Once upon a time, there was young woman who loved her business. She loved it so much, she worked on it night and day. When she worked with others, she expected them to love her business as much as she did. She didn’t understand when people would take vacations, or breaks for that matter. She ate her lunch at her desk. She was dedicated! She was proud of her work ethic and the fact she would “do what it took” to succeed. After awhile, she was also burned out. No matter how hard she would try to sustain her performance, she just didn’t move as quickly as she wanted to. She lost her energy. And, then, she started wondering why she was working on her business at all. She had a full life. It was just full in ways that drained her.
It’s a nightmare of a fairy tale.
Yet, day after day, this is what many business owners do to themselves. They push hard. They lack working boundaries. Soon their life becomes work until one day someone asks them about their hobbies. The answer becomes, I work.
Awhile back, I wrote an article called “7 reasons why down time is not a waste of time.” This is a continuation of that article. Not only is downtime not a waste of time, it’s essential to re-energize, receive inspiration, and stay healthy. According to Psychology Today, workaholism is a disease. Those who work, regularly, in excess of 50 hours a week without extended time off or regular breaks are more likely to get sick. Additionally, relationships are affected and (gasp) they make less money, not more.
There are two types of full life: 1) the type that is full just to be full and busy, it’s mostly work, and 2) the type that fills your heart and spirit, it energizes you versus drains you.
So what’s a motivated person to do?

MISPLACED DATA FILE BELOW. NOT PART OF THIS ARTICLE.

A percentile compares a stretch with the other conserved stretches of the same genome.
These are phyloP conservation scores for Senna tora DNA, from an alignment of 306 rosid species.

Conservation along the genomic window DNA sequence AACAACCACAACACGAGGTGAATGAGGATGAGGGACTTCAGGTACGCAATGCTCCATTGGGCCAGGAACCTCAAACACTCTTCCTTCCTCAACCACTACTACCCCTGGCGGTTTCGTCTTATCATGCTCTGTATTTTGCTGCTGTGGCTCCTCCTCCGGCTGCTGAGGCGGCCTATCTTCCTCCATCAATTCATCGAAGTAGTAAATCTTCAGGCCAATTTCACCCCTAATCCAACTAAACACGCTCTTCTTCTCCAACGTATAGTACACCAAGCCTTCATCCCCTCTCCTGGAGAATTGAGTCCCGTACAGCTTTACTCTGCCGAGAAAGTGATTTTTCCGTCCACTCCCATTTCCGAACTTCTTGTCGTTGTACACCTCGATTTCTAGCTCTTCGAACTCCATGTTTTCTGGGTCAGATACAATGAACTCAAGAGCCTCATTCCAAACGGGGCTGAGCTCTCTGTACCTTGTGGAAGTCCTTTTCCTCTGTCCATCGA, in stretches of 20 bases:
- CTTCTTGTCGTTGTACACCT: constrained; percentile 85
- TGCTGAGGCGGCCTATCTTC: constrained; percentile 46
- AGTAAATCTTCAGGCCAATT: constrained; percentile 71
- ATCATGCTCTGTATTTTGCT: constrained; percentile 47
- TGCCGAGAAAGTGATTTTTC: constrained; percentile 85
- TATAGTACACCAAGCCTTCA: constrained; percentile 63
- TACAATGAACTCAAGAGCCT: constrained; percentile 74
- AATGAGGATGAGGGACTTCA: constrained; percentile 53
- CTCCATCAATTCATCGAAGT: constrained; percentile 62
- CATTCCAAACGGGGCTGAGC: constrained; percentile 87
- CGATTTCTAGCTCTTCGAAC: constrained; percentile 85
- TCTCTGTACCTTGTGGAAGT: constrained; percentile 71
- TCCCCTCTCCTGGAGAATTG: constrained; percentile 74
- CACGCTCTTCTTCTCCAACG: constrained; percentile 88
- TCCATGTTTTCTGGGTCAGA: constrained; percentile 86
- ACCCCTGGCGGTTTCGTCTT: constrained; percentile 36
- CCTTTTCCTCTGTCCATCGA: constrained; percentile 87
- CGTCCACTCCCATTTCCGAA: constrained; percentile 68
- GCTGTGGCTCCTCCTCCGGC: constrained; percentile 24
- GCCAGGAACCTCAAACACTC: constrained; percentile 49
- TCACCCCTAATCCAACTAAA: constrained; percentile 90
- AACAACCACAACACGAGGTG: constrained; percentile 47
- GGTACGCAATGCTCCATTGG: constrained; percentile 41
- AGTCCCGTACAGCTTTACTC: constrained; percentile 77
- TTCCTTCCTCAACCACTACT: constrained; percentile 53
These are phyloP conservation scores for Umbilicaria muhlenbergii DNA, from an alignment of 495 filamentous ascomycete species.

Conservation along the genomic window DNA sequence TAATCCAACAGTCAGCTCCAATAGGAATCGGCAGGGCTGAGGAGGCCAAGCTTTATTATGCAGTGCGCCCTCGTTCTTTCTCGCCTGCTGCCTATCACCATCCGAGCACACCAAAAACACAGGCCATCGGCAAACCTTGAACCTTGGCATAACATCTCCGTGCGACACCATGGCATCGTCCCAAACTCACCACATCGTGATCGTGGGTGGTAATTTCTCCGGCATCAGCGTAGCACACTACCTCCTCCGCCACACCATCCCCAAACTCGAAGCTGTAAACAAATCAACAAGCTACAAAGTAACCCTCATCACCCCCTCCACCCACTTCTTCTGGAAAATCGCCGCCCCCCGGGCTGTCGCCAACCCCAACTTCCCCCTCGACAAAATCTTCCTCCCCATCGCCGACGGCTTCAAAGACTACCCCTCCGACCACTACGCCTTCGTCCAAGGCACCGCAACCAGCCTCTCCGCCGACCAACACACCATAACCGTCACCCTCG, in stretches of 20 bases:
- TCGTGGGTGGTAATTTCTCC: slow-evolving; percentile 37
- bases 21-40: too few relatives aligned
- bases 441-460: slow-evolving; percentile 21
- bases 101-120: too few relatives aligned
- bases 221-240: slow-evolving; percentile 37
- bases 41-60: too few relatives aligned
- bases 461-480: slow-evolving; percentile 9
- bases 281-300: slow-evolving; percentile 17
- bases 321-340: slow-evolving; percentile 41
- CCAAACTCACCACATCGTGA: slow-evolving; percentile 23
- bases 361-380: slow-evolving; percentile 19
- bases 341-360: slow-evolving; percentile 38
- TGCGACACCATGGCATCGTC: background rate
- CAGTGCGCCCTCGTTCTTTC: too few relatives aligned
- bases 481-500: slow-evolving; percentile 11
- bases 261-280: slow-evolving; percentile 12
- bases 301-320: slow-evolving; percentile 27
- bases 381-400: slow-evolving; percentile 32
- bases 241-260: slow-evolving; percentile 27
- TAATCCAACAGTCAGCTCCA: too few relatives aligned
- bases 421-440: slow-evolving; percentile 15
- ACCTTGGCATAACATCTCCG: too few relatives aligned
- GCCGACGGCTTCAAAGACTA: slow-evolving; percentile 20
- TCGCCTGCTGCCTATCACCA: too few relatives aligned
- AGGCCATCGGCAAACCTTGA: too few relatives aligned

You have to work. But, what would happen if you told yourself, “I have to play?”
Step 1: Calendar it out. If you love your calendar, use it to help you build your new habit of play. Pick a color that represents play to you. Mine is bright yellow.
Step 2: Start slow. Remember, it’s not about running away from it all. It’s about taking time away to recharge, get some new ideas (no, you aren’t forcing these ideas by traveling with a way to take notes).
Step 3: Sabotage yourself. Go somewhere its not necessarily convenient to work, a beach, a lake, hiking, horseback riding, somewhere where thoughts can come of their own accord but you have to stay present. Persistent working is a hard habit to break. So set yourself up for success by making sure its hard for you to fall back into old habits.
Step 4: Enjoy. Allow yourself to get into what you are doing. Part of the benefit to play is the release of endorphins and dopamine. It’s that feel good formula that leaves you energized versus tired.
Step 5: Observe. Without trying to make anything happen you will see something is! You are sharper at work. Your body may feel lighter. You may be inspired. You might have more energy overall. And (oh no) you might want to do it again.
I would love to hear how your play experiments go. Drop a comment below. If you need help structuring this full life experiment for yourself, schedule 30 minutes with me. I swear it will be productive.